Awards and memberships
Burns won many awards including:
- Crain's All-Stars Educator's Award (1998)
- Mayor of New York's Award for Excellence in Science and Technology (1998)
- "Special Educator's Award" (1998)
- Art Directors Club of New York's Hall of Fame (1998)
- Chrysler Design Award (2002)
- New York Hall of Science Distinguished Leadership Award for achievement in technology (2004)
- New York Women in Communications, Inc. Matrix Hall of Fame (2005)
- Canadian New Media Lifetime Achievement Award (2009)
- Honoree at the Exploratorium's 32nd Annual Awards Dinner honoring Women in Science (2009)
Burns was notably named in:
- Richard Saul Wurman's "Who's Really Who 1000, The Most Creative Individuals in the USA 2002"
- "Crain's" cited her as one of the "Top 100 People Who Will Shape New York"
- Interactive Week picked her as one of the "Top 25 Influential People on the Net"
- Newsweek's "50 for the Future"
- New York Magazine's "New York Cyber Sixty"
- Silicon Alley's 100
- "Crain's New York Business" as one of the 100 top leaders of New York's economy and top 100 most influential women in business
Burns also served as:
- Board member, The Charles Revson Foundation
- Board member, The Art Director's Club
- Board member, Creative Capital
- Advisory Board member,"Seminars on Science," a program of The National Center for Science, Literacy, and Technology, which is part of the American Museum of National History
- Mentor to the Ross School in East Hampton, New York
- Education advisor to the New Museum of Contemporary Art
- Advisory Board member, the New York Times Digital Company Advisory Board, IVREA Institute (Italy)
- The Visual Media Task Force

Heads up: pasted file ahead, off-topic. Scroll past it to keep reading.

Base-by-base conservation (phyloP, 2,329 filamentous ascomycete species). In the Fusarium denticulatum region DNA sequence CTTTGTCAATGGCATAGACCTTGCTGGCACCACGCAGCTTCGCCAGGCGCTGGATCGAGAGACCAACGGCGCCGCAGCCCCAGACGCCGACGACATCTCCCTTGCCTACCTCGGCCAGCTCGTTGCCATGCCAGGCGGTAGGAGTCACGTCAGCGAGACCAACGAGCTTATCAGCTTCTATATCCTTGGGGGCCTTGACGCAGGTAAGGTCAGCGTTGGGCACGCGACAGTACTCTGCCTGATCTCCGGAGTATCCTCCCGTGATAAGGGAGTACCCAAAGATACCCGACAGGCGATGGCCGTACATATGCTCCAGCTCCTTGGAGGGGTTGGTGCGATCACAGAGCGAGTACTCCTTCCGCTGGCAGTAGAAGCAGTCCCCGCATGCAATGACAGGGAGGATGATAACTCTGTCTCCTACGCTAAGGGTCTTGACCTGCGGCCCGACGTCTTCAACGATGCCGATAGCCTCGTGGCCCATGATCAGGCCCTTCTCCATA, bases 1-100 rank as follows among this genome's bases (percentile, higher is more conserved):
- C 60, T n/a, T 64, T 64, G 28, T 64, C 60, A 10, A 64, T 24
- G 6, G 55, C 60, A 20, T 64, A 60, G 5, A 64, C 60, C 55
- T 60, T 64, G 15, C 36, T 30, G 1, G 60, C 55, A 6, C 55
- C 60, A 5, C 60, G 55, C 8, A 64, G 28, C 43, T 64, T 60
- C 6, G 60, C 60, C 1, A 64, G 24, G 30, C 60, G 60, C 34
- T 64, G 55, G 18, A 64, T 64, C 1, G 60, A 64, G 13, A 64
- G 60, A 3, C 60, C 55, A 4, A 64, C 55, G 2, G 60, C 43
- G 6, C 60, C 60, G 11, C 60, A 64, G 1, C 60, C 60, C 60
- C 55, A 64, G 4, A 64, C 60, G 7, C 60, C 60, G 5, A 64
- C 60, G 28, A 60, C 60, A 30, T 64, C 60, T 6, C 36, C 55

- The Convergent Media Group
- Electronic Neighborhood
Burns was a founding member of the Media Lab Europe Board, the Board of Directors of the New York New Media Association (NYNMA), and she served as a juror for the On-Line Journalism Awards, the National Magazine Awards, and the Webby Awards.
Burns also served on panels for The National Design Awards and The Rockefeller Foundation New Media Fellowship, juror for the Creative Capital Grants, and The American Institute of Graphic Arts "365: AIGA Annual Design Competitions."
- Martin, Douglas (26 August 2013). "Red Burns, 'Godmother of Silicon Alley,' Dies at 88". The New York Times. New York: NYTC. ISSN 0362-4331. Retrieved 27 August 2013.
- Phelan, J. Greg (October 30, 1994). "Sound Bytes; Going Interactive, Creatively - New York Times". The New York Times. New York: NYTC. ISSN 0362-4331. Retrieved 24 August 2013.
- "Art Directors Club -Hall of Fame-Red Burns". Art Directors Club of New York. Retrieved 24 August 2013.
- McCann, Allison T. (February 1, 2012). "Red with passion". Scienceline. Retrieved 24 August 2013.
- Catherine Lloyd Burns (1 May 2007). It Hit Me Like a Ton of Bricks: A Memoir of a Mother and Daughter. Farrar, Straus and Giroux. p. 10. ISBN 978-1-4299-3014-7. Retrieved 27 August 2013.
- Caruso, Denise (May 6, 2007). "Winning Isn't Everything. Check the Periphery. - New York Times". The New York Times. New York: NYTC. ISSN 0362-4331. Retrieved 24 August 2013.
- "Corrections - September 12, 2013". The New York Times. New York: NYTC. September 12, 2013. ISSN 0362-4331. Retrieved 13 October 2013.
- "Red Burns :: Bio". itp.nyu.edu. Retrieved 2016-10-17.
- "ITP, Tisch School of the Arts, NYU". itp.nyu.edu. New York University. Retrieved 24 August 2013.
- Martin, Douglas (2013-08-26). "Red Burns, 'Godmother of Silicon Alley,' Dies at 88". The New York Times. ISSN 0362-4331. Retrieved 2016-05-01.
- "Chrysler Design Awards". Chrysler Design Awards Website. Chrysler. Retrieved 24 August 2013.
- "ITP People Directory". itp.nyu.edu. Retrieved 2016-10-17.
- Simonds, Lauren (September 27, 2013). "Lead Like the Godmother of Silicon Alley | TIME.com". Time. Retrieved 13 October 2013.
- Rosenberger, Jack (September 25, 2013). "How to Lead Like Red Burns". CIOinsight. Retrieved 13 October 2013.